Why Professionalism is important
Professionalism is important because it can lead to better standards and higher own success and also can help to create better relationships with co-trainers and participants. Professionalism is important to have at any level of the ladder of achievement.
People who exhibit professionalism at any level have higher rates of success and contentment in their careers. They are able to have longer-lasting relationships with co-trainers and participants and other bodies related to the organization they are representing and have greater relationships with them. Professionalism is not simply focused around dressing for the position of having the right degree, it is in the way a person acts when he or she is around others who are present in the workplace.
Professionalism is important for people who wish to advance their careers. Most professional people maintain a professional attitude whether they are at home or work. They can uphold the standards and morals of their professionalism in all facets of their life. A professional will not only be interested in their own success, but also in the success of others with whom they are working. They will be interested in uplifting co-trainers and advancing the organization they are representing while working to do everything they can to help the participants.
Why did I choose this tool?
Professionalism is an extremely important feature in any work environment. Acting professionally at the workplace makes others think of you as reliable, respectful, and competent. This is especially important when working with private and public institutions and in the context of advocacy and lobbying. Professionalism is required to help first to us, as trainers to build our confidence and opportunity to show our reliability, punctuality, respect, knowledge, and presentation of the topic.
Other Ways to Practice
The trainer maintains a professional demeanor in the training environment, including maintaining standards for dressing, adhering to pre-set time frames for the training, and being well organized and fully prepared for the training.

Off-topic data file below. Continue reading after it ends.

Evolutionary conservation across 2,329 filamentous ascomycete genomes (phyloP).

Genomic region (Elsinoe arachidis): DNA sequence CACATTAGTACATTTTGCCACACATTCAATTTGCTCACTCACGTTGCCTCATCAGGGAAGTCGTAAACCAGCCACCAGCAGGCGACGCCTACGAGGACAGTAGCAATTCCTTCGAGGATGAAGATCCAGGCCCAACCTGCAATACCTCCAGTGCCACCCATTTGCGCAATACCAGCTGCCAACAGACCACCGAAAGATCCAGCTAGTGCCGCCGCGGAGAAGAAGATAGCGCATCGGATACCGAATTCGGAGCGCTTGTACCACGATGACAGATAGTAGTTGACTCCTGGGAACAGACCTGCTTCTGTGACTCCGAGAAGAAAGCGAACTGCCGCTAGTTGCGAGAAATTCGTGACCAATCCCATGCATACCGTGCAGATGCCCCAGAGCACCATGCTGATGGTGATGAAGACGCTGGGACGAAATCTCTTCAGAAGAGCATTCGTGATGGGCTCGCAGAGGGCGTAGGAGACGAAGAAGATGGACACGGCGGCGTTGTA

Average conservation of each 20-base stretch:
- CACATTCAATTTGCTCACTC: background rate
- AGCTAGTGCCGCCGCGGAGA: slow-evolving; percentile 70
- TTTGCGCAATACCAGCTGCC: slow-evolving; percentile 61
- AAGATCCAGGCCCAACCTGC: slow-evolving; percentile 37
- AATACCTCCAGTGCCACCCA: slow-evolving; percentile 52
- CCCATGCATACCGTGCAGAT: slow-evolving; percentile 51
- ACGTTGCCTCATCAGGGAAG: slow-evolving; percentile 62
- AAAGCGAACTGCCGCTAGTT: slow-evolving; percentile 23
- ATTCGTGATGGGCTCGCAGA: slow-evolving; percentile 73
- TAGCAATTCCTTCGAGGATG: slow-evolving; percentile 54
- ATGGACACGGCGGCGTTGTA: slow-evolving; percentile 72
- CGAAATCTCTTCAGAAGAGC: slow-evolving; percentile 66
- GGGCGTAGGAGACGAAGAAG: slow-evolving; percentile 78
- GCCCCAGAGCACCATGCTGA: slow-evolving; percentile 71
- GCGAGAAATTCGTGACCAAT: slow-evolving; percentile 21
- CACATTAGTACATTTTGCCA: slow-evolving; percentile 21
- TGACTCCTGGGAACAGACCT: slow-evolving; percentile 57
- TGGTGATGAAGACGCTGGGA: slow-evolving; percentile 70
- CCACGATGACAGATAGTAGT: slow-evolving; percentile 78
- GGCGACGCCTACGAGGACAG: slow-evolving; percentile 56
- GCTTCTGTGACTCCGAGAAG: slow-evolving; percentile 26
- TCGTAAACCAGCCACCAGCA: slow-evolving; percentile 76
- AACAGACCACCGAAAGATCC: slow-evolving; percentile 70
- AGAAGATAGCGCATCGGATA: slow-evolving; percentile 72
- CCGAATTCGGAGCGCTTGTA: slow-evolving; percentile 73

The trainer demonstrates understanding, and incorporates into practice, the values, ethics, and standards of the professions and the practice/ fields in which trainees work; and can address and reinforce these in all training activities.
The trainer shapes the standards for adult learning and professional development, including respect for trainees; supporting trainees’ self- determination; and maintaining appropriate confidentiality, privacy, and self-disclosure.
The trainer knows the core philosophy and values that underlie the trainees’ field(s) of practice (i.e. regulation, program or center administration, child welfare, adult services, public human services, special education, child psychology, etc.); and can integrate this information throughout the training.
The trainer can articulate the concepts of best practice in the fields of early childhood education and family services and knows the unique role and responsibility of the trainees’ programs, agency(ies) and staff.
The trainer knows the “best practice” standards that apply to the field of practice and competency area s/he trains.
The trainer fully understands the liabilities of attempting to train in competency areas in which the trainer lacks sufficient knowledge, skill, and/or first-hand experience.
The trainer understands the importance of keeping current on laws, state mandates, and practice changes in the fields/related fields of early childhood education and family services, and can incorporate up-to-date information into training curricula.
The trainer knows the laws regarding copyright and plagiarism and knows how to fully and accurately cite sources for materials used in the curriculum.
Why is professionalism important for trainings?
What are the qualities of professinalism?
Why ethics is important to professionalism?
What is professionalism in training?
5 Steps for Teaching Professionalism in High School
- Start with Practice Interviews.
- Assign Lessons on Professionalism.
- Include an Activity on Professional Dress.
- Have participants Finish the Professionalism Lessons.
- End with a Final Group Project.